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Title: Investigation of cold dwell facet fatigue in titanium alloys utilising crystal plasticity and discrete dislocation plasticity modelling techniques
Author: Zheng, Zebang
ISNI:       0000 0004 7228 7784
Awarding Body: Imperial College London
Current Institution: Imperial College London
Date of Award: 2017
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The focus of this project is the mechanistic basis of the load shedding phenomenon that occurs under the dwell fatigue loading scenario. A systematic study was carried out using modelling techniques at different length scales, from atomistic simulations to discrete dislocation plasticity and crystal plasticity, to investigate the effect of crystallographic orientations, localized dislocation behaviour, material intrinsic properties and external loading environments on the dwell sensitivity. A new mechanistic formalism for incorporating thermally activated dislocation escape into discrete dislocation plasticity modelling techniques is presented. The origin of the rate-sensitive behaviour of plasticity over strain rate regimes from 〖10〗^(-5) to 〖10〗^5 s^(-1) has been assessed with reference to three key mechanisms: dislocation nucleation, time of flight (dislocation mobility) and thermally activated escape of pinned dislocations. It is shown that nucleation and dislocation mobility explain rate-sensitive behaviour for strain rates in the range 〖10〗^2 to 〖10〗^5 s^(-1) while thermally-activated dislocation escape becomes the predominant rate-controlling mechanism at low strain rates. The new thermal activation DDP model was then use to investigate the soft-hard-soft rogue grain combination which is commonly associated with load shedding in Ti-6Al, Ti-6242 and Ti-6246 alloys. The application of Stroh’s dislocation pile-up model of crack nucleation to facet fracture was quantitatively assessed. Crystal plasticity modelling has been utilised to extract the thermal activation energies for pinned dislocation escape for Ti alloys based on independent experimental data. The activation energies determined are then utilised within the polycrystalline DDP model to predict the load shedding in the aforementioned alloys. The grain morphology and grain boundary penetrability effect were also studied but the key property controlling the load shedding is argued to be the time constant of the thermal activation process relative to that of the loading. The dwell sensitivity of Ti alloys was also found to be highly related to the temperature. The load shedding was found to diminish at very low or very high temperatures and maximum peak stress increase occurs at a higher temperature for a material with high activation energy. The deformation mechanisms under dwell fatigue loading are categorised into three scenarios and discussed separately.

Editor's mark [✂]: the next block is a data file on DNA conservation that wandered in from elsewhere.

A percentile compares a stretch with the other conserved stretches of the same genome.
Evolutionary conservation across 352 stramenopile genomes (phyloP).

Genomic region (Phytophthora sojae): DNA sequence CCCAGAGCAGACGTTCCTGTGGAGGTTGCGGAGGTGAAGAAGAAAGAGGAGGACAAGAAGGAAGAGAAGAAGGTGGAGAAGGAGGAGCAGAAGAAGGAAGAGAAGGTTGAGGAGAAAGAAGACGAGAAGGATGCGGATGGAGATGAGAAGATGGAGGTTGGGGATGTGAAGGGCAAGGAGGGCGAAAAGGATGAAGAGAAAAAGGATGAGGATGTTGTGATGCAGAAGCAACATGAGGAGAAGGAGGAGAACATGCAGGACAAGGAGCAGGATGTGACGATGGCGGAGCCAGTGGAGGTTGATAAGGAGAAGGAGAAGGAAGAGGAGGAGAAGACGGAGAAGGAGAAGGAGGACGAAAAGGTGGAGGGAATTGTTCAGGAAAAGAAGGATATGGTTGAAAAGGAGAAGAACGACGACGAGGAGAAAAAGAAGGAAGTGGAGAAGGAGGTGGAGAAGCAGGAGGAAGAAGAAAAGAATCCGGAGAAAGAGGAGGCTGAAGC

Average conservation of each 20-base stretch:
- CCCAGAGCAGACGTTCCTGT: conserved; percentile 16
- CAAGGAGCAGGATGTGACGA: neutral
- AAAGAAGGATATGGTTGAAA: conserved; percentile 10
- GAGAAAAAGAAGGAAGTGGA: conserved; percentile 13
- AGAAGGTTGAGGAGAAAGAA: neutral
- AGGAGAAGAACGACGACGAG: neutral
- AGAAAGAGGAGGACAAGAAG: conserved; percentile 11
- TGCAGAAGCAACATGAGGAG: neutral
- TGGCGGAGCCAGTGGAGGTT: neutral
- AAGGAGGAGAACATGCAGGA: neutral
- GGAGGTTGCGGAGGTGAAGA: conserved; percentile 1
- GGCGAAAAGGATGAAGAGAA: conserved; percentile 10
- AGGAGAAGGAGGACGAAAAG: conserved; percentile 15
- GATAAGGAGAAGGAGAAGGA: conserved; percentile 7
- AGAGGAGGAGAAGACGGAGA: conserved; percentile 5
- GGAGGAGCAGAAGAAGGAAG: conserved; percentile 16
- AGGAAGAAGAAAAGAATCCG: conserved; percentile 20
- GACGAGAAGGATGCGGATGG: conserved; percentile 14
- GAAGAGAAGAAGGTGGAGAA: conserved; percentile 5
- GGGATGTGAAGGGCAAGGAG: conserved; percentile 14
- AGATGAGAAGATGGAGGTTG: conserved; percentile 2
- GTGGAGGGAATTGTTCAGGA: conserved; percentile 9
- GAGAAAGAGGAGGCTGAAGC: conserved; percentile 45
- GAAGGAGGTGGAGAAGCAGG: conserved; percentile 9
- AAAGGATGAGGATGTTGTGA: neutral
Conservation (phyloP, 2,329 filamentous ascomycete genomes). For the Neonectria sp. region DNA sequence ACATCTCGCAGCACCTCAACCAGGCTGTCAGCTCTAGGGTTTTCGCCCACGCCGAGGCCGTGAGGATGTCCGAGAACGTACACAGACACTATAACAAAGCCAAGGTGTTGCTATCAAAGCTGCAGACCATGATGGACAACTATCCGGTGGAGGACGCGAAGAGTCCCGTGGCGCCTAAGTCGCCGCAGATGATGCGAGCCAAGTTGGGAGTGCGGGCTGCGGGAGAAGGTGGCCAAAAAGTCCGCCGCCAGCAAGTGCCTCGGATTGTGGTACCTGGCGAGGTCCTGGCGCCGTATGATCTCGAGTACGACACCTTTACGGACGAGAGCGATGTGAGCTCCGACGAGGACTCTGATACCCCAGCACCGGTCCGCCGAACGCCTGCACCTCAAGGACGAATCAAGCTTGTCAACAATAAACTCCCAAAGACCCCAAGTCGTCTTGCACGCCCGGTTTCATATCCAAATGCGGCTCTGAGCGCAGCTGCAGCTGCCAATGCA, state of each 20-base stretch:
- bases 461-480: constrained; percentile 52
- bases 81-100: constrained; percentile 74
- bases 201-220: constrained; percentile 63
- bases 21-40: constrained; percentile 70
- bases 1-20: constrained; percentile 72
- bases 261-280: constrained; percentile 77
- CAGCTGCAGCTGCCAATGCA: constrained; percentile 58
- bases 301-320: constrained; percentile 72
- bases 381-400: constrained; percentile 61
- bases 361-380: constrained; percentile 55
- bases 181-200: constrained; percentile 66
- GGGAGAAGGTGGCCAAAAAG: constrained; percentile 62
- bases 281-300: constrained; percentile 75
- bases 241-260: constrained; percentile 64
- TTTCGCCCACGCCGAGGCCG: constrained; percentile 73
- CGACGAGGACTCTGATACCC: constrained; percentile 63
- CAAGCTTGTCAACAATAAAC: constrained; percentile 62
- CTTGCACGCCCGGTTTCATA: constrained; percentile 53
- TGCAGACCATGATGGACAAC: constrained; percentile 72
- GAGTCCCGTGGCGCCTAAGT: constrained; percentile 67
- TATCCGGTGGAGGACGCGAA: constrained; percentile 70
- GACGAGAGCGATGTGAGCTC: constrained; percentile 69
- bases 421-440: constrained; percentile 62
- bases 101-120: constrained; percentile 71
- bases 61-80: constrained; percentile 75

Supervisor: Dunne, Fionn ; Balint, Daniel Sponsor: China Scholarship Council
Qualification Name: Thesis (Ph.D.) Qualification Level: Doctoral